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From my Seminar on Laser Powered Aircraft

>> Saturday, June 09, 2007

High altitude vehicles and nanosattellites are routinely used for reconnaissance and communication applications and the launch of such aerospace vehicles require rockets with advanced propulsion concepts. The cost of launching these spy satellites and airships by conventional rocket technology remains very high.

Technically, despite four decades of propulsion development, there have been no spectacular improvements in the energy density of propellant materials because the Isp* of any chemical propellant is limited by the energy of chemical bonds that are broken. The highest Isp possible (H2/O2 reaction) is only 460 seconds. Consequently, the price of launch has hovered around $10,000 per kilogram of payload delivered to low earth orbit. On the economic end, market models predict an essentially flat elasticity of demand for space launch until the payload cost is reduced below $1000 per kilogram[i].

There are two ways to increase the Isp of the propellant past the practical chemical limit of 460 seconds:

  • Increase the energy density of the launcher power source.
  • Supply energy from outside the rocket, thereby avoiding the chemical energy density limit.

Beamed Energy Propulsion using microwaves or lasers is a promising technology to launch small sized aerospace vehicles. “Lightsail” spacecrafts have captured the imagination of scientists for decades. The earliest recorded description of the idea was published in 1924 by Konstantin Tsiokolvsky and Friedrich Tsander.

Laser-boosted launch system was first suggested by Kantrowitz[2] and Minovich[3] independently. There have been sporadic studies on laser-based propulsion concepts since then. Wang et. al have reported a laser “lightcraft” powered by a 10 kW CO2 laser[4]. A parabolic mirror at the bottom of the craft focuses the laser beam into the engine where the laser heats the air, causing it to break down into plasma. The plasma strongly absorbs the incoming pulse, heating to roughly 18,000 K before exploding from the annular bottom region, generating thrust.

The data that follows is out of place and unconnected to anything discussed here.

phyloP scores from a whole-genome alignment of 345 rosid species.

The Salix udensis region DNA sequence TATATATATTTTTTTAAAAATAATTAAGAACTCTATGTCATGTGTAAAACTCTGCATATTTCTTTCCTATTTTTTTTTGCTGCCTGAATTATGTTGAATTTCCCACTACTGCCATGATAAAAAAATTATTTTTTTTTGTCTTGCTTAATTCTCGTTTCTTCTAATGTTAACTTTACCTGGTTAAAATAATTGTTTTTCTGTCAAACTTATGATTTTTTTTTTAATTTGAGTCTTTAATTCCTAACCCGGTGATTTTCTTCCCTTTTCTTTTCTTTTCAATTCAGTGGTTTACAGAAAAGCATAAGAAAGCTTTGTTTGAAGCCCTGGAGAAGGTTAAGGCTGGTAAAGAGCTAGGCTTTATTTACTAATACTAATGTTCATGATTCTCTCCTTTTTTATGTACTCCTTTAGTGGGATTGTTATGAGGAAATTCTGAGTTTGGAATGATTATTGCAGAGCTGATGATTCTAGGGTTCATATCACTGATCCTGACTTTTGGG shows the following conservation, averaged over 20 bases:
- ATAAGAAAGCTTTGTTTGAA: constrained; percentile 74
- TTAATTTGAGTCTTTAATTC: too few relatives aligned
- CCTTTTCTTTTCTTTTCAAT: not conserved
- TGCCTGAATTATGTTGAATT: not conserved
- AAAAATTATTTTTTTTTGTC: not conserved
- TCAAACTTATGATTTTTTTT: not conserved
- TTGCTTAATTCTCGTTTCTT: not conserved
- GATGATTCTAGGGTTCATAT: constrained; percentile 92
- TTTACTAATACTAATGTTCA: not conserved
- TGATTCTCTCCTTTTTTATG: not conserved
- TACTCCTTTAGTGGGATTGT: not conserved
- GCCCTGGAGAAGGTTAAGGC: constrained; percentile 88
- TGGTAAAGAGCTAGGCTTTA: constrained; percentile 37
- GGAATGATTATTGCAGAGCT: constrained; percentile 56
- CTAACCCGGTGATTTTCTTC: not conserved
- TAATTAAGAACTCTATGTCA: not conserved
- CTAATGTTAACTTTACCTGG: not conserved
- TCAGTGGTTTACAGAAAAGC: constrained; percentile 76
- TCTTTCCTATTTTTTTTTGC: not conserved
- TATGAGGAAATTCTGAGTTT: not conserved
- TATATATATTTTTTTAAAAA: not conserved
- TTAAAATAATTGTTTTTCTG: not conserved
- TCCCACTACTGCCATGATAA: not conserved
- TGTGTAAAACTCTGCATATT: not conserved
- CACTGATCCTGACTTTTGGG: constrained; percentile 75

High Power Microwave (HPM) lightcraft development concepts focus on a ground-based microwave transmitter array instead of a laser power to transform the high frequency electromagnetic energy into propulsive power.

The cost benefits of beamed energy propulsion over conventional chemical propulsion concepts cannot be overstated. A small-sized “Lightcraft” sponsored by the USAF Research Laboratory and NASA has already been tested in White Sands, New Mexico desert. The successful tests have helped confirm the promise that useful payloads could be delivered to low-Earth-orbit** using beamed energy propulsion.


Comparison of cost of conventional Vs. Laser propulsion systems[5]

Among the various materials requirements for microwave beamed energy propulsion systems is the need for appropriate window materials. The transfer of radiative energy from one location and its coupling to flowing propellants in a vehicle’s propulsion system at a remote location depends to a large extent on thermally robust, transparent window materials.